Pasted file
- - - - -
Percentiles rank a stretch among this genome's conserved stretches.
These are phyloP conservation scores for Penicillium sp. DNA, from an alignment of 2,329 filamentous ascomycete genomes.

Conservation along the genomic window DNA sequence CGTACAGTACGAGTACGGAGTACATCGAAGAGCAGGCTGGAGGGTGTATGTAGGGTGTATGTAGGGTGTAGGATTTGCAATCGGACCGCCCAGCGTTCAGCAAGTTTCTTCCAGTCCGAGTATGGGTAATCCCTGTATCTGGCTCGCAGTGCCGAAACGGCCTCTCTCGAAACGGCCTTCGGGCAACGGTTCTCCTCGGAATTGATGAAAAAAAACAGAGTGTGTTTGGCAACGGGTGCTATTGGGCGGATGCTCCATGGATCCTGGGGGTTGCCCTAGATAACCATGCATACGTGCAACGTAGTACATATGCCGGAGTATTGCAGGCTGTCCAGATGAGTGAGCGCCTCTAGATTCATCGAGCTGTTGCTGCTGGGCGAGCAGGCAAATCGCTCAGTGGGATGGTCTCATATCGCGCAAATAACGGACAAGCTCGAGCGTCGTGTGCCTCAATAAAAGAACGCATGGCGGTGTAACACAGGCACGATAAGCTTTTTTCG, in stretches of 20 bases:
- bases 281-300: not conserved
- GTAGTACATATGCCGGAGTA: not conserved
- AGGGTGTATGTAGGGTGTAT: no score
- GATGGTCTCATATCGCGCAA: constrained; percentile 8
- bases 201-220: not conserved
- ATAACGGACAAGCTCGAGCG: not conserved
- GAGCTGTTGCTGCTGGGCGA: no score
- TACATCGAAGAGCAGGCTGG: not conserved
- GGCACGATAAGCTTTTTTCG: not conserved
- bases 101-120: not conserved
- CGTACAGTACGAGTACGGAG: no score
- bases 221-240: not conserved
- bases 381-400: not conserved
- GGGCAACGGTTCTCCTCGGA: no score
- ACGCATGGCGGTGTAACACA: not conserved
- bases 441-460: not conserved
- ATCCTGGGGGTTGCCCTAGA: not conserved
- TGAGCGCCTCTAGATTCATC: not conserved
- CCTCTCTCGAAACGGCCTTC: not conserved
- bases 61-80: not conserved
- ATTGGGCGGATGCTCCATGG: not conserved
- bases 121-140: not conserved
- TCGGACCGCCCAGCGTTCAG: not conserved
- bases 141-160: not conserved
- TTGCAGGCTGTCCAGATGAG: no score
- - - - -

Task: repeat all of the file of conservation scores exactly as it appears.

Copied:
Percentiles rank a stretch among this genome's conserved stretches.
These are phyloP conservation scores for Penicillium sp. DNA, from an alignment of 2,329 filamentous ascomycete genomes.

Conservation along the genomic window DNA sequence CGTACAGTACGAGTACGGAGTACATCGAAGAGCAGGCTGGAGGGTGTATGTAGGGTGTATGTAGGGTGTAGGATTTGCAATCGGACCGCCCAGCGTTCAGCAAGTTTCTTCCAGTCCGAGTATGGGTAATCCCTGTATCTGGCTCGCAGTGCCGAAACGGCCTCTCTCGAAACGGCCTTCGGGCAACGGTTCTCCTCGGAATTGATGAAAAAAAACAGAGTGTGTTTGGCAACGGGTGCTATTGGGCGGATGCTCCATGGATCCTGGGGGTTGCCCTAGATAACCATGCATACGTGCAACGTAGTACATATGCCGGAGTATTGCAGGCTGTCCAGATGAGTGAGCGCCTCTAGATTCATCGAGCTGTTGCTGCTGGGCGAGCAGGCAAATCGCTCAGTGGGATGGTCTCATATCGCGCAAATAACGGACAAGCTCGAGCGTCGTGTGCCTCAATAAAAGAACGCATGGCGGTGTAACACAGGCACGATAAGCTTTTTTCG, in stretches of 20 bases:
- bases 281-300: not conserved
- GTAGTACATATGCCGGAGTA: not conserved
- AGGGTGTATGTAGGGTGTAT: no score
- GATGGTCTCATATCGCGCAA: constrained; percentile 8
- bases 201-220: not conserved
- ATAACGGACAAGCTCGAGCG: not conserved
- GAGCTGTTGCTGCTGGGCGA: no score
- TACATCGAAGAGCAGGCTGG: not conserved
- GGCACGATAAGCTTTTTTCG: not conserved
- bases 101-120: not conserved
- CGTACAGTACGAGTACGGAG: no score
- bases 221-240: not conserved
- bases 381-400: not conserved
- GGGCAACGGTTCTCCTCGGA: no score
- ACGCATGGCGGTGTAACACA: not conserved
- bases 441-460: not conserved
- ATCCTGGGGGTTGCCCTAGA: not conserved
- TGAGCGCCTCTAGATTCATC: not conserved
- CCTCTCTCGAAACGGCCTTC: not conserved
- bases 61-80: not conserved
- ATTGGGCGGATGCTCCATGG: not conserved
- bases 121-140: not conserved
- TCGGACCGCCCAGCGTTCAG: not conserved
- bases 141-160: not conserved
- TTGCAGGCTGTCCAGATGAG: no score